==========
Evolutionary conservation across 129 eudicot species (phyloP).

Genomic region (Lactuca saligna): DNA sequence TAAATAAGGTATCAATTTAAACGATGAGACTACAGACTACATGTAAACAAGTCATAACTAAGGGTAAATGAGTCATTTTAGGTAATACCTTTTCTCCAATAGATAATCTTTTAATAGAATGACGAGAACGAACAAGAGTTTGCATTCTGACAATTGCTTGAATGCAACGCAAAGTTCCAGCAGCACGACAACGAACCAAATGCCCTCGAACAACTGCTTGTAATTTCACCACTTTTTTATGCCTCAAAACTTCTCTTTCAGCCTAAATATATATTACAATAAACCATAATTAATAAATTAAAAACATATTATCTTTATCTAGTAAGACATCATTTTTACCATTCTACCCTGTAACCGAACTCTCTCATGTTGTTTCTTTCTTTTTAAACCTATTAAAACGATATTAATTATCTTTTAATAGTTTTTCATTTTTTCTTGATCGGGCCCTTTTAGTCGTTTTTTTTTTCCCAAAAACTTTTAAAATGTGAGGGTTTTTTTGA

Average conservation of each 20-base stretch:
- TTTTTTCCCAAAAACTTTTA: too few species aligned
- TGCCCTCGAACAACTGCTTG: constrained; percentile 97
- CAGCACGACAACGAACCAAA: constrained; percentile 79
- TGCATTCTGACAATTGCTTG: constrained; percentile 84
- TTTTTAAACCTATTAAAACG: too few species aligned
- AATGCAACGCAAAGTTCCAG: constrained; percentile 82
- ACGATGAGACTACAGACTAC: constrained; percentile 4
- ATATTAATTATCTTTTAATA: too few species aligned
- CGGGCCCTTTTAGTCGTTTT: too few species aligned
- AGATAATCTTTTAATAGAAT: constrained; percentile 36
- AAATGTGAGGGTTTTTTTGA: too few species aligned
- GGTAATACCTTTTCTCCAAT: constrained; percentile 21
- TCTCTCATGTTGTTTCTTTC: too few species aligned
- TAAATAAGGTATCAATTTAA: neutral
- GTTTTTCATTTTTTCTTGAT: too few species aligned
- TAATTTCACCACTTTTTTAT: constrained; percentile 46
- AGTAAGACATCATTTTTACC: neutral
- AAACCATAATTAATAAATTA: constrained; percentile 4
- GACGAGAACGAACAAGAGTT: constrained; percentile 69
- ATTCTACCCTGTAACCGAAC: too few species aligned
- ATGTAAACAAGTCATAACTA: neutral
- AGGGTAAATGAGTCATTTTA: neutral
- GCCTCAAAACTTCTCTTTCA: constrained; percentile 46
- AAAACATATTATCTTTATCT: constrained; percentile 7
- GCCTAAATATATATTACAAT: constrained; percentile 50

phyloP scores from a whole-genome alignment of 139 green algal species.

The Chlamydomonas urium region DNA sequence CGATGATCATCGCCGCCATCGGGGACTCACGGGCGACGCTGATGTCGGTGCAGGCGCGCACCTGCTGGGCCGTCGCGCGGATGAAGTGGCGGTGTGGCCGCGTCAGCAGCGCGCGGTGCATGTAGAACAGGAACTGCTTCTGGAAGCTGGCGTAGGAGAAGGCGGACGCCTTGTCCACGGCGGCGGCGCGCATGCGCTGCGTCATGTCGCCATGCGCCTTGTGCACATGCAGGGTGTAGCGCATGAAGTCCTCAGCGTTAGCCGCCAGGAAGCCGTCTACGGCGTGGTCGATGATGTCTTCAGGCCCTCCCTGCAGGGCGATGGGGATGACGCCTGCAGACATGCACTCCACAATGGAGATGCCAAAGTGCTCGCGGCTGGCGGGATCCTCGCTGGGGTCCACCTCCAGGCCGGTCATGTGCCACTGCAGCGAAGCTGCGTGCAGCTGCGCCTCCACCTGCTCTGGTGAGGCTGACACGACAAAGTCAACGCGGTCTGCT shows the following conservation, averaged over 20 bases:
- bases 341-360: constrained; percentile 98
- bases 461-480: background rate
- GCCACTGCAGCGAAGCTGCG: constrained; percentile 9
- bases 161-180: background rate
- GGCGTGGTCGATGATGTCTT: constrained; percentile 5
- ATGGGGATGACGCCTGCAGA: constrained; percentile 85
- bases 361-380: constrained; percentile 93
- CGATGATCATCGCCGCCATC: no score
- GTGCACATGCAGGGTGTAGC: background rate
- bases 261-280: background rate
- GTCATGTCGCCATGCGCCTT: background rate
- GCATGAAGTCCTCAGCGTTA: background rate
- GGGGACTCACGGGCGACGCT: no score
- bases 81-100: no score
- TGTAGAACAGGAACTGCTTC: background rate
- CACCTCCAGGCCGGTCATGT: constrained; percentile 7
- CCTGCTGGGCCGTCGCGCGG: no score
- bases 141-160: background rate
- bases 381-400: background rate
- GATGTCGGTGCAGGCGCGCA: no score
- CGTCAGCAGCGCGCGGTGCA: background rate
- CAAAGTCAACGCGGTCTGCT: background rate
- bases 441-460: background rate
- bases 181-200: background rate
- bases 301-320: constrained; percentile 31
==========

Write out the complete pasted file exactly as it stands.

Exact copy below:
Evolutionary conservation across 129 eudicot species (phyloP).

Genomic region (Lactuca saligna): DNA sequence TAAATAAGGTATCAATTTAAACGATGAGACTACAGACTACATGTAAACAAGTCATAACTAAGGGTAAATGAGTCATTTTAGGTAATACCTTTTCTCCAATAGATAATCTTTTAATAGAATGACGAGAACGAACAAGAGTTTGCATTCTGACAATTGCTTGAATGCAACGCAAAGTTCCAGCAGCACGACAACGAACCAAATGCCCTCGAACAACTGCTTGTAATTTCACCACTTTTTTATGCCTCAAAACTTCTCTTTCAGCCTAAATATATATTACAATAAACCATAATTAATAAATTAAAAACATATTATCTTTATCTAGTAAGACATCATTTTTACCATTCTACCCTGTAACCGAACTCTCTCATGTTGTTTCTTTCTTTTTAAACCTATTAAAACGATATTAATTATCTTTTAATAGTTTTTCATTTTTTCTTGATCGGGCCCTTTTAGTCGTTTTTTTTTTCCCAAAAACTTTTAAAATGTGAGGGTTTTTTTGA

Average conservation of each 20-base stretch:
- TTTTTTCCCAAAAACTTTTA: too few species aligned
- TGCCCTCGAACAACTGCTTG: constrained; percentile 97
- CAGCACGACAACGAACCAAA: constrained; percentile 79
- TGCATTCTGACAATTGCTTG: constrained; percentile 84
- TTTTTAAACCTATTAAAACG: too few species aligned
- AATGCAACGCAAAGTTCCAG: constrained; percentile 82
- ACGATGAGACTACAGACTAC: constrained; percentile 4
- ATATTAATTATCTTTTAATA: too few species aligned
- CGGGCCCTTTTAGTCGTTTT: too few species aligned
- AGATAATCTTTTAATAGAAT: constrained; percentile 36
- AAATGTGAGGGTTTTTTTGA: too few species aligned
- GGTAATACCTTTTCTCCAAT: constrained; percentile 21
- TCTCTCATGTTGTTTCTTTC: too few species aligned
- TAAATAAGGTATCAATTTAA: neutral
- GTTTTTCATTTTTTCTTGAT: too few species aligned
- TAATTTCACCACTTTTTTAT: constrained; percentile 46
- AGTAAGACATCATTTTTACC: neutral
- AAACCATAATTAATAAATTA: constrained; percentile 4
- GACGAGAACGAACAAGAGTT: constrained; percentile 69
- ATTCTACCCTGTAACCGAAC: too few species aligned
- ATGTAAACAAGTCATAACTA: neutral
- AGGGTAAATGAGTCATTTTA: neutral
- GCCTCAAAACTTCTCTTTCA: constrained; percentile 46
- AAAACATATTATCTTTATCT: constrained; percentile 7
- GCCTAAATATATATTACAAT: constrained; percentile 50

phyloP scores from a whole-genome alignment of 139 green algal species.

The Chlamydomonas urium region DNA sequence CGATGATCATCGCCGCCATCGGGGACTCACGGGCGACGCTGATGTCGGTGCAGGCGCGCACCTGCTGGGCCGTCGCGCGGATGAAGTGGCGGTGTGGCCGCGTCAGCAGCGCGCGGTGCATGTAGAACAGGAACTGCTTCTGGAAGCTGGCGTAGGAGAAGGCGGACGCCTTGTCCACGGCGGCGGCGCGCATGCGCTGCGTCATGTCGCCATGCGCCTTGTGCACATGCAGGGTGTAGCGCATGAAGTCCTCAGCGTTAGCCGCCAGGAAGCCGTCTACGGCGTGGTCGATGATGTCTTCAGGCCCTCCCTGCAGGGCGATGGGGATGACGCCTGCAGACATGCACTCCACAATGGAGATGCCAAAGTGCTCGCGGCTGGCGGGATCCTCGCTGGGGTCCACCTCCAGGCCGGTCATGTGCCACTGCAGCGAAGCTGCGTGCAGCTGCGCCTCCACCTGCTCTGGTGAGGCTGACACGACAAAGTCAACGCGGTCTGCT shows the following conservation, averaged over 20 bases:
- bases 341-360: constrained; percentile 98
- bases 461-480: background rate
- GCCACTGCAGCGAAGCTGCG: constrained; percentile 9
- bases 161-180: background rate
- GGCGTGGTCGATGATGTCTT: constrained; percentile 5
- ATGGGGATGACGCCTGCAGA: constrained; percentile 85
- bases 361-380: constrained; percentile 93
- CGATGATCATCGCCGCCATC: no score
- GTGCACATGCAGGGTGTAGC: background rate
- bases 261-280: background rate
- GTCATGTCGCCATGCGCCTT: background rate
- GCATGAAGTCCTCAGCGTTA: background rate
- GGGGACTCACGGGCGACGCT: no score
- bases 81-100: no score
- TGTAGAACAGGAACTGCTTC: background rate
- CACCTCCAGGCCGGTCATGT: constrained; percentile 7
- CCTGCTGGGCCGTCGCGCGG: no score
- bases 141-160: background rate
- bases 381-400: background rate
- GATGTCGGTGCAGGCGCGCA: no score
- CGTCAGCAGCGCGCGGTGCA: background rate
- CAAAGTCAACGCGGTCTGCT: background rate
- bases 441-460: background rate
- bases 181-200: background rate
- bases 301-320: constrained; percentile 31